"We want six, We want six, We want six." It is a chant the M Chinnaswamy Stadium is fond of. Kings XI Punjab were loaded with some of T20s most wanted, but the man enabling the Bangalore crowd's rapture was the most unusual of suspects. Wriddhiman Saha performed his regular mandate - easing a rocking ship - and went on to collect the highest score in a T20 tournament final. Yet his 115 off 55 could not script victory.
Four of Manish Pandey's boundaries came right after a wicket fell. All of them - a four off Mitchell Johnson and three sixes off Karanveer Singh - were defiant reminders for Kings XI to stay vigilant. The target he faced was the most demanded by a T20 final. He was the first Indian to three-figures in the IPL, yet since that breakthrough innings in 2009, his stocks had dipped. On Sunday, there was little of the scratchiness that usually disturbed his flow and he was able to translate intent into runs, 94 of the match-winning variety.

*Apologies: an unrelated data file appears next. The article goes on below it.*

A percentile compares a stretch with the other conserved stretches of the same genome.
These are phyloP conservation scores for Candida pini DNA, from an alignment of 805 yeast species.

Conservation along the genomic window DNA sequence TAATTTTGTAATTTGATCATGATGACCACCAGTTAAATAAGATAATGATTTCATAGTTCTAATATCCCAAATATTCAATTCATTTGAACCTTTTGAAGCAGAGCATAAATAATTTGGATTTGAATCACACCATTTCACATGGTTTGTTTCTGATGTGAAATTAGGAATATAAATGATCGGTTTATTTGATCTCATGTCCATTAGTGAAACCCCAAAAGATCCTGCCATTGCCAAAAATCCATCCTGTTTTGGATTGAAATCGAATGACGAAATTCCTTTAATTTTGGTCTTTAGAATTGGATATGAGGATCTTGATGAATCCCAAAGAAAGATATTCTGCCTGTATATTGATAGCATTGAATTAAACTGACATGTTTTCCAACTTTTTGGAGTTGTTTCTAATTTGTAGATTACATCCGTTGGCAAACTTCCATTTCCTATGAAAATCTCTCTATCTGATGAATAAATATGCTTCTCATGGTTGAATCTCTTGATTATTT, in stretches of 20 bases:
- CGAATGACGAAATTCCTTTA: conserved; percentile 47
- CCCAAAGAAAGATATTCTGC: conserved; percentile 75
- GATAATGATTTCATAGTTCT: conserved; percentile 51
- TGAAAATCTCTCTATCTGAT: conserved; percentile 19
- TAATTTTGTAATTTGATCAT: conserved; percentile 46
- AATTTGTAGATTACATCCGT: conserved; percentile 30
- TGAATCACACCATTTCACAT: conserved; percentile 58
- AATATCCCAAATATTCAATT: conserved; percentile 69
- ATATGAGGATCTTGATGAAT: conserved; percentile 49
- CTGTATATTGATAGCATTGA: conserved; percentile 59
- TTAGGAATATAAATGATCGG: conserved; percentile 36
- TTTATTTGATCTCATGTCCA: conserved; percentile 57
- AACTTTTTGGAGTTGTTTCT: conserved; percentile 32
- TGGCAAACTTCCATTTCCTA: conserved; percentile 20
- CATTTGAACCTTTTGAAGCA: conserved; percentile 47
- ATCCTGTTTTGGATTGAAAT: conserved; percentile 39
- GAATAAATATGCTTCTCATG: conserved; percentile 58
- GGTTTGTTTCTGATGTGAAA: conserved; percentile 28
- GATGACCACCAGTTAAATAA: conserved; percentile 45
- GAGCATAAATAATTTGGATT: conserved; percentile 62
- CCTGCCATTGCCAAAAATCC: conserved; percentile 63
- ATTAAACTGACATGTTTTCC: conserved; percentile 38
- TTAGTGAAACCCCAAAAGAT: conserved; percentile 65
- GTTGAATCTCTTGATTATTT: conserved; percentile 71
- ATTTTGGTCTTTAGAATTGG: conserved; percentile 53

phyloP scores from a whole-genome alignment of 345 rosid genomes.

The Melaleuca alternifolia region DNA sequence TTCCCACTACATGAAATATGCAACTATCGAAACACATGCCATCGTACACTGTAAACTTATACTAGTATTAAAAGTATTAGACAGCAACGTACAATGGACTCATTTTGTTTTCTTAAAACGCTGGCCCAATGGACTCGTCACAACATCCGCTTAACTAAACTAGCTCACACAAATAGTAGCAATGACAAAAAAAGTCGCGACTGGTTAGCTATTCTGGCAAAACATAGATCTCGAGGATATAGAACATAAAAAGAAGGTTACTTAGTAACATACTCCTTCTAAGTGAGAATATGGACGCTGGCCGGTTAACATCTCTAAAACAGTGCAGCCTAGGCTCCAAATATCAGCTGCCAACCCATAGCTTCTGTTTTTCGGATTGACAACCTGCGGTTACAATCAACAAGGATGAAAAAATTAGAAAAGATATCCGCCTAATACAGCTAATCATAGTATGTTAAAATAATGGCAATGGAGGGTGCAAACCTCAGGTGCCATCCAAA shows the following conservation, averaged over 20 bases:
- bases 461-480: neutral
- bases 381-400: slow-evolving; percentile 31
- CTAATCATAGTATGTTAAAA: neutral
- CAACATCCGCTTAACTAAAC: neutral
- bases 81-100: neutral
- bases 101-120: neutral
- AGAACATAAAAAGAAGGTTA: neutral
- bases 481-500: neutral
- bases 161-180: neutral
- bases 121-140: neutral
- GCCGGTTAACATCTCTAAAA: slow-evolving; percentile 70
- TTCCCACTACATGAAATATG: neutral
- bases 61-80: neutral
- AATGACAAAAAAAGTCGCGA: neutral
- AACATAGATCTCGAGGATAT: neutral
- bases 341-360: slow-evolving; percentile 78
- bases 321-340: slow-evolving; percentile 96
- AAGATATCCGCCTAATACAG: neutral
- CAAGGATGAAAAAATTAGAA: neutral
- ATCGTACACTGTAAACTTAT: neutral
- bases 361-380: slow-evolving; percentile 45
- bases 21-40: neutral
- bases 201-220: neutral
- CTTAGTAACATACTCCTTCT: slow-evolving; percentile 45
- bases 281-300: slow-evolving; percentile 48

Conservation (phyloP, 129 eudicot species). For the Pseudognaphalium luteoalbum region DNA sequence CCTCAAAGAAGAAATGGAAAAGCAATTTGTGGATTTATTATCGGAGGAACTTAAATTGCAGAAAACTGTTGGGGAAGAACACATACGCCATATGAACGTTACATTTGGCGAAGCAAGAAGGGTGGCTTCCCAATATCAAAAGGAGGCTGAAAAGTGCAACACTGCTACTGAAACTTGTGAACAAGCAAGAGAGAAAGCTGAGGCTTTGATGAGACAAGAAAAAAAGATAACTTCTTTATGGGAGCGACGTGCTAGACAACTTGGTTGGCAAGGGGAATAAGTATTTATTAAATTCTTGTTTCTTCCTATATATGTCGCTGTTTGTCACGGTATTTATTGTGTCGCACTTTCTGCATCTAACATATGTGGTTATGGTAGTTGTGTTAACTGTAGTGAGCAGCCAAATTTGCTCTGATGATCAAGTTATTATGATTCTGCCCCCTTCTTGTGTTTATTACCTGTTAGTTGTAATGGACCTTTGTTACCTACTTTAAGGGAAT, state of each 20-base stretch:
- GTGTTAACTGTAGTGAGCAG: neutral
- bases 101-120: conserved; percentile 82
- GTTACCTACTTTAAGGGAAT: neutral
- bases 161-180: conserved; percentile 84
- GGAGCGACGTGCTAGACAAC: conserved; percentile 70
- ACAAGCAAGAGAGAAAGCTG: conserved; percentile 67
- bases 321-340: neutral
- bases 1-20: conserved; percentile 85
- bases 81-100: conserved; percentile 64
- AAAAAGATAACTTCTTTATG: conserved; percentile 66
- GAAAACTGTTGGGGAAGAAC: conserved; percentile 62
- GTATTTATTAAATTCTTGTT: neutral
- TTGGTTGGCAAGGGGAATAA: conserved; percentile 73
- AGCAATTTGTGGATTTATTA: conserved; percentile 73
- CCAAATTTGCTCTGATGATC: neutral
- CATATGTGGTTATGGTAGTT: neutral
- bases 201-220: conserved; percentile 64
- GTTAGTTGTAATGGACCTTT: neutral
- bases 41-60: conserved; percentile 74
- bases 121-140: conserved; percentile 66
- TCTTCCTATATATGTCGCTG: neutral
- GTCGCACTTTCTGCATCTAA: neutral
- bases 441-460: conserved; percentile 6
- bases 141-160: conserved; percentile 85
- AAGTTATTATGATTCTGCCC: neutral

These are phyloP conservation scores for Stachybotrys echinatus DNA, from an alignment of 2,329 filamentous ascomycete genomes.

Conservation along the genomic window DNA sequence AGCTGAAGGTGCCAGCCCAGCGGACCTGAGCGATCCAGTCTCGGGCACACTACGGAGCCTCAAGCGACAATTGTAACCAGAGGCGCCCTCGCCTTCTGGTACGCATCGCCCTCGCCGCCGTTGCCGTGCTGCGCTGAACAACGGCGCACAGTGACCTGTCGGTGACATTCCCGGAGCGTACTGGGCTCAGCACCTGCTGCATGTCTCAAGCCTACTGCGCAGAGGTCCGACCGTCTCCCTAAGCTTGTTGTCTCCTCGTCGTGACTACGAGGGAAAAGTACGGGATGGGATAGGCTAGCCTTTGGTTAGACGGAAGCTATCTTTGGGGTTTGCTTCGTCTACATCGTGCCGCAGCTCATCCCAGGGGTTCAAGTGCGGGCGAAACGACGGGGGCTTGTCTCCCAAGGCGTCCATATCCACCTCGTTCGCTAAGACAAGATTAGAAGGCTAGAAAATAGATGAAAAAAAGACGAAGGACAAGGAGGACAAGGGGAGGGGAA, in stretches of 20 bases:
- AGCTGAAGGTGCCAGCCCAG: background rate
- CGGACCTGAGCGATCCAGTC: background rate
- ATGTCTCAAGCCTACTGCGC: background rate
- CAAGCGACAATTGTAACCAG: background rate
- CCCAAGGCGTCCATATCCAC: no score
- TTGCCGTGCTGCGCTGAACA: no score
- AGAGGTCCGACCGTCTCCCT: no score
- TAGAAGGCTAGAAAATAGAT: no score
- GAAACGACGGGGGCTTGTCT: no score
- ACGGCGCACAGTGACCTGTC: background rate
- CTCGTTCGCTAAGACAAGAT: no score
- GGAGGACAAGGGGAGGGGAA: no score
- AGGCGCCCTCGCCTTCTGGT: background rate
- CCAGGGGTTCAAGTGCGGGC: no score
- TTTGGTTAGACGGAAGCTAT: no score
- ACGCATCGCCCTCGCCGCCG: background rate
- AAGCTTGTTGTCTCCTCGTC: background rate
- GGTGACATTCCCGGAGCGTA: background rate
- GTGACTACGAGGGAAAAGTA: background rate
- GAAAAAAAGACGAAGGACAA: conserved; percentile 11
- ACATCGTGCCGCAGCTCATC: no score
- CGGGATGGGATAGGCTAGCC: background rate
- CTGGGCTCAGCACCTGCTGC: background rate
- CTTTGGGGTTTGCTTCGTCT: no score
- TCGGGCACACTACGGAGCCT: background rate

His greatest threat were two little-known spinners. Akshar Patel has squeezed and hoodwinked some of the most hard-hitting batsmen with nothing more than unyielding discipline. In Bangalore, with Knight Riders comfortably chugging along at 10 to the over, Akshar's figures read 4-0-21-0. Karanveer had played only one T20 before being thrust into the IPL cauldron, but the reason for his fast-tracking was understandable as he lulled the batsmen with his flight and drift. He claimed all his four wickets that way. Hardly the performances you'd expect to end up second-best.
Manan Vohra would feel similarly aggrieved. Kings XI's choice to retain him had seemed decidedly left field and further questions were brandished when he was benched for a majority of the campaign. Yet since breaking into the XI, he has left no one in doubt about his value. A steely innings of 67 was another example of his ability.